Injunctions - a checklist

Lucy Meredith Lucy Meredith 2nd December 2022

Injunctions are emergency orders, often made very quickly after instructions are received and without notice to the other side but with potentially long-lasting effects and expensive costs implications. Clients are often running on adrenaline, and may be panicking. A few moments spent considering the issues raised below and running through the checklist will help to ensure that your injunction applications are successful but not too stressful!

Injunctions are usually free-standing applications or a pre-cursor to proceedings but can and do crop up in a variety of contexts. An injunction application seeks an emergency order to prevent someone from doing something or, more unusually, to force them to do something. The concerns for the court are broadly the same when considering any injunction application.

An injunction is a very practical order. In a hypothetical legal system where decisions can be made instantly, there would be no real need for interim/interlocutory injunctions. In reality, the passage of time necessary for a case to be heard—for parties to be notified, pleadings to be drafted, evidence to be prepared and a hearing to take place—can result in prejudice. An interim injunction, properly granted, offers a holding position. It ensures that nothing is lost, damaged or changed because of the time that must elapse between conflict and resolution.

A prohibitory injunction is generally an attempt to maintain the status quo. A mandatory injunction, on the other hand, requires the respondent to do something: generally they must either stop a continuing wrongful omission or undo a wrongful act. Whilst the line between prohibitory and mandatory injunctions can sometimes seem unclear, it will be very obvious to a judge if an application seeks the former in the guise of the latter (e.g. an application to “prevent the Respondent from defaulting on a payment”).

Although injunction applications are often prepared with little time and few instructions, care must be taken to offer the court as much information as possible. A witness statement will almost always be required. As the application is made without notice, the maker of the statement (or statements) will also have a duty of candour to the court, and will have to be warned that a failure to set out the position in utmost good faith may well mean that the injunction is discharged at the return date. The witness statement should set out the potential prejudice to the applicant if the order is not made but also that to the respondent (so far as is known) if it is.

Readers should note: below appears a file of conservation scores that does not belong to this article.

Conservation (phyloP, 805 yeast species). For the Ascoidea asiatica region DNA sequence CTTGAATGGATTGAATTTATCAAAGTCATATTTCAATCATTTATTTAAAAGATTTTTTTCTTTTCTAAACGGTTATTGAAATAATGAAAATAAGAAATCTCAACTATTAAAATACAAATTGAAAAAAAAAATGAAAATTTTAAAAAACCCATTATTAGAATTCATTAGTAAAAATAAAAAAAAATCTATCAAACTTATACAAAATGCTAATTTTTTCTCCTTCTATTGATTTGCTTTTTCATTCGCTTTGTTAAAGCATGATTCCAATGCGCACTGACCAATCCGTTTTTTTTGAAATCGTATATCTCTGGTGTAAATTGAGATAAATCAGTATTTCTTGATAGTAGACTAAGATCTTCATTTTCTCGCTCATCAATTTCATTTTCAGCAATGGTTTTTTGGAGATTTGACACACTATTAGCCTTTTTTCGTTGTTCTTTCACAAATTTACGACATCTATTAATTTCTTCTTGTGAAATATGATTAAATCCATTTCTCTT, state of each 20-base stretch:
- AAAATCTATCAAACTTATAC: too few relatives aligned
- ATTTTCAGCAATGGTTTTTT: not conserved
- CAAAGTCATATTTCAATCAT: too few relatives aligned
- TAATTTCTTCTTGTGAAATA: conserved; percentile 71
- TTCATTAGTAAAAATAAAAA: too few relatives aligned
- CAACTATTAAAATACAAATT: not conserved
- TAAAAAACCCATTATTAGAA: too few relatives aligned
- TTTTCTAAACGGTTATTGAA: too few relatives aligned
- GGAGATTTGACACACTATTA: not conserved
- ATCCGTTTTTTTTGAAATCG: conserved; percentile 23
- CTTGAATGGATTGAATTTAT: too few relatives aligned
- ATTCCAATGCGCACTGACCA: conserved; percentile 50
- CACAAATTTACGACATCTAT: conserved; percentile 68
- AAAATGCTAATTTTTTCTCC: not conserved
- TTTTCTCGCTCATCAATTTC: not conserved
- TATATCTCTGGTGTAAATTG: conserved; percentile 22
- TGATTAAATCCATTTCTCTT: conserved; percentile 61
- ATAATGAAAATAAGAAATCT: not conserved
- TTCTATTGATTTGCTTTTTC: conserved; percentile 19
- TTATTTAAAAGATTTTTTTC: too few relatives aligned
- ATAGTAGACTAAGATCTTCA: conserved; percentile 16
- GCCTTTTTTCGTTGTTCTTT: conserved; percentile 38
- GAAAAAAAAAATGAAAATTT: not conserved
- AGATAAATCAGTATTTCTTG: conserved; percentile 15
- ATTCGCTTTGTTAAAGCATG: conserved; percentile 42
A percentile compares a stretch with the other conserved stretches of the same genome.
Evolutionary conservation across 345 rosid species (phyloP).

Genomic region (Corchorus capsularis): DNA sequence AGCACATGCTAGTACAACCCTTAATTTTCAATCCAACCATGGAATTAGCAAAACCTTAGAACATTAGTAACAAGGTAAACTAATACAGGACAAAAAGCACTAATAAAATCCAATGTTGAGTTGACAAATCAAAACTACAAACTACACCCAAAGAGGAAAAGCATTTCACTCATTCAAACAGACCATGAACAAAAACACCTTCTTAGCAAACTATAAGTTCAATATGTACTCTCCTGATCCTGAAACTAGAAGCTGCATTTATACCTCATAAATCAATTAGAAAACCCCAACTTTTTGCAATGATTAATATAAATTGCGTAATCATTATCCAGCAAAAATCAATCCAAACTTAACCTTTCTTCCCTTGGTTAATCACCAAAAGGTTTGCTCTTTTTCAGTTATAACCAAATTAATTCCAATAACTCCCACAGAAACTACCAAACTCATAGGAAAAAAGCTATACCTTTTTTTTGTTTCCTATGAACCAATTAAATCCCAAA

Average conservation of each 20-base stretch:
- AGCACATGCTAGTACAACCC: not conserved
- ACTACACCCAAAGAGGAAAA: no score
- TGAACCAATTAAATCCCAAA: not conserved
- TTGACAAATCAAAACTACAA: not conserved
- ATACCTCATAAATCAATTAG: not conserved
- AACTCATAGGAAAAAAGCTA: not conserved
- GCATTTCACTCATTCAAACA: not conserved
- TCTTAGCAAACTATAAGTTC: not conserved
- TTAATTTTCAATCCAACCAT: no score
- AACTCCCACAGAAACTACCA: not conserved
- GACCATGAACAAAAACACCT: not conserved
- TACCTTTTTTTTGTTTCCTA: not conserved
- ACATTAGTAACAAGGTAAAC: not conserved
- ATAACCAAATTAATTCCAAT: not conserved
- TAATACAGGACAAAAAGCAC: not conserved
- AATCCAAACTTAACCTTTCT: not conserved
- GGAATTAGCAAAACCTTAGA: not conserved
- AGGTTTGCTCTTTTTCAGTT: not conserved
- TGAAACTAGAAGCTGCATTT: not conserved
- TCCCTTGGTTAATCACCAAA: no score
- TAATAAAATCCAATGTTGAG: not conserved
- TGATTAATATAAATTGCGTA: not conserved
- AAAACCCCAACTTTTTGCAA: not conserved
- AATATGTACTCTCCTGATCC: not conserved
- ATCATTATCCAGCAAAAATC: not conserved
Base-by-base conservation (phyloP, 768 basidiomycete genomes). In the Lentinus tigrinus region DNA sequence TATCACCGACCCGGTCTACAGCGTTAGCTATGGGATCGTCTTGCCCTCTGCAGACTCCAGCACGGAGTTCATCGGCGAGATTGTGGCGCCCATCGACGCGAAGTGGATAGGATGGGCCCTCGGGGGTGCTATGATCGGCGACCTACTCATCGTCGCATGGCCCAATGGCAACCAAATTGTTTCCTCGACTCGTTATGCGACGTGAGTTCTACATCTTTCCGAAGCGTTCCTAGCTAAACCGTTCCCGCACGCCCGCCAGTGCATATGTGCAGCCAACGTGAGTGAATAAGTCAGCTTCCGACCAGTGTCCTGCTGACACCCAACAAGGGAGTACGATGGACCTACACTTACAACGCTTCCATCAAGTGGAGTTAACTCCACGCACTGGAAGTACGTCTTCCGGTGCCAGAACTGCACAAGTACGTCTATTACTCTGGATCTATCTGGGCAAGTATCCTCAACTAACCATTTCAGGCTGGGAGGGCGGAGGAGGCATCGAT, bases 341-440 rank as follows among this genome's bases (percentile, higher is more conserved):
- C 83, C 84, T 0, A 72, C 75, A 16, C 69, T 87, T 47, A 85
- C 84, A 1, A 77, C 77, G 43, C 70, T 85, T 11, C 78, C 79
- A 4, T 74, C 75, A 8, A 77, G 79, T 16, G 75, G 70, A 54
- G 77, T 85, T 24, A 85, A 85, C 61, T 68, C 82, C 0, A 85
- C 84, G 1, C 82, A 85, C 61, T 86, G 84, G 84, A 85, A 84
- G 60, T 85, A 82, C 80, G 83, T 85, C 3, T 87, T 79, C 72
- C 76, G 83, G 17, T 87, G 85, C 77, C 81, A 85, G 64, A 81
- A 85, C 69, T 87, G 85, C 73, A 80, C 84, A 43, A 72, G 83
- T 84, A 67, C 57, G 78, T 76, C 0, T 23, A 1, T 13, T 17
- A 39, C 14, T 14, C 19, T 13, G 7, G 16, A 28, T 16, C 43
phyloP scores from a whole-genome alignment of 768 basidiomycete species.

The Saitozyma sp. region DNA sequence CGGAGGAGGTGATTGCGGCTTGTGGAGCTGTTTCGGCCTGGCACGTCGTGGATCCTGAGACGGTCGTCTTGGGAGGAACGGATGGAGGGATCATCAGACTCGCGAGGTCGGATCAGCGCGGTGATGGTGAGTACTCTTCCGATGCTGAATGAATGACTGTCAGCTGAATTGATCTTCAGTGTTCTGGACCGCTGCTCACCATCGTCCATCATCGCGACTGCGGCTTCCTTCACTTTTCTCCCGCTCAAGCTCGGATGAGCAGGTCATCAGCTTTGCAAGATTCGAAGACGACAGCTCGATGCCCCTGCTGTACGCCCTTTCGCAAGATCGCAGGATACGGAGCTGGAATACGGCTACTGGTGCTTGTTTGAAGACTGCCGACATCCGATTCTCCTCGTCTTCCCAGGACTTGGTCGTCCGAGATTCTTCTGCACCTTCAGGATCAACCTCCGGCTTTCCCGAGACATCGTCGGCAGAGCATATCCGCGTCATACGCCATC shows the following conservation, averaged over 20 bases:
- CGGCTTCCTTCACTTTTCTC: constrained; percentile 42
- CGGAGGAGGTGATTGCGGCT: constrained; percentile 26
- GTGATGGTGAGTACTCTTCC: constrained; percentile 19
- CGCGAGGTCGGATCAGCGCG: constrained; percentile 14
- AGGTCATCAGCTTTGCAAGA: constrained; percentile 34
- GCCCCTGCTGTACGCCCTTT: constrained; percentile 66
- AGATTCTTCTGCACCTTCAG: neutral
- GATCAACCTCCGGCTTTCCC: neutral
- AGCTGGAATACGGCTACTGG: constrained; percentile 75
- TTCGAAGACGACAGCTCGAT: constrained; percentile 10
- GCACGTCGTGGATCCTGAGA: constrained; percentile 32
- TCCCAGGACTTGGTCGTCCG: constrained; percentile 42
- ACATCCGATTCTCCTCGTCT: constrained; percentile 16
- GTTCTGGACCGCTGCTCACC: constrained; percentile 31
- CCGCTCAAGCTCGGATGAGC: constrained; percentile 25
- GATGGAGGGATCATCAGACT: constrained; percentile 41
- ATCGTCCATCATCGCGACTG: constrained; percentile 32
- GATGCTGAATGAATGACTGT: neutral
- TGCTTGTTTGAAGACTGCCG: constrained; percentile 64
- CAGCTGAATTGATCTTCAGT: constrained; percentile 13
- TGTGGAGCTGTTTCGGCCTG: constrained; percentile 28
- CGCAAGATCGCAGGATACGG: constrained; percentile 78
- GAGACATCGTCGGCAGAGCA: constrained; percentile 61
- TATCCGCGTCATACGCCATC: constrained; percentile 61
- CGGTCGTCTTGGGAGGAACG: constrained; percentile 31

In terms of costs, an undertaking in damages will generally be required from the applicant. This undertaking protects respondents from decisions, made often in their absence and almost always before the presentation of complete evidence, if it later becomes apparent that the injunction should not have been granted. The absence of an undertaking is likely to prevent the grant of an injunction even if it seems unlikely that the respondent would suffer any prejudice.

The leading case on injunctions remains American Cyanamid Co (No 1) v. Ethicon Ltd [1975] UKHL 1. This should be read in conjunction with the relevant parts of the Civil Procedure Rules in order to ensure that all papers are in order when the application is made. An applicant who asks the court to make an order before all of the evidence is available needs to ensure that they have their administrative house in order. Nothing will annoy a judge more than being asked to make what could be a draconian order on the strength of a non-compliant witness statement, or without a clear application form setting out the reasons for the application and the relief sought.

Since it is an emergency application, the first hearing will often take place without notice. If an injunction is granted, it must be personally served and a return date hearing will then be listed. The court’s concern is the “balance of convenience” and the potential harm suffered by either party if the injunction is or is not granted. If at the return date hearing the injunction is discharged, the applicant is likely to be ordered to pay the respondent’s costs.

Injunctions are endorsed with penal notices and can have extremely serious consequences. Those who seek them should take time and care to present their application as well as possible before approaching the court, even (or especially!) when working in the face of pressure from time and clients.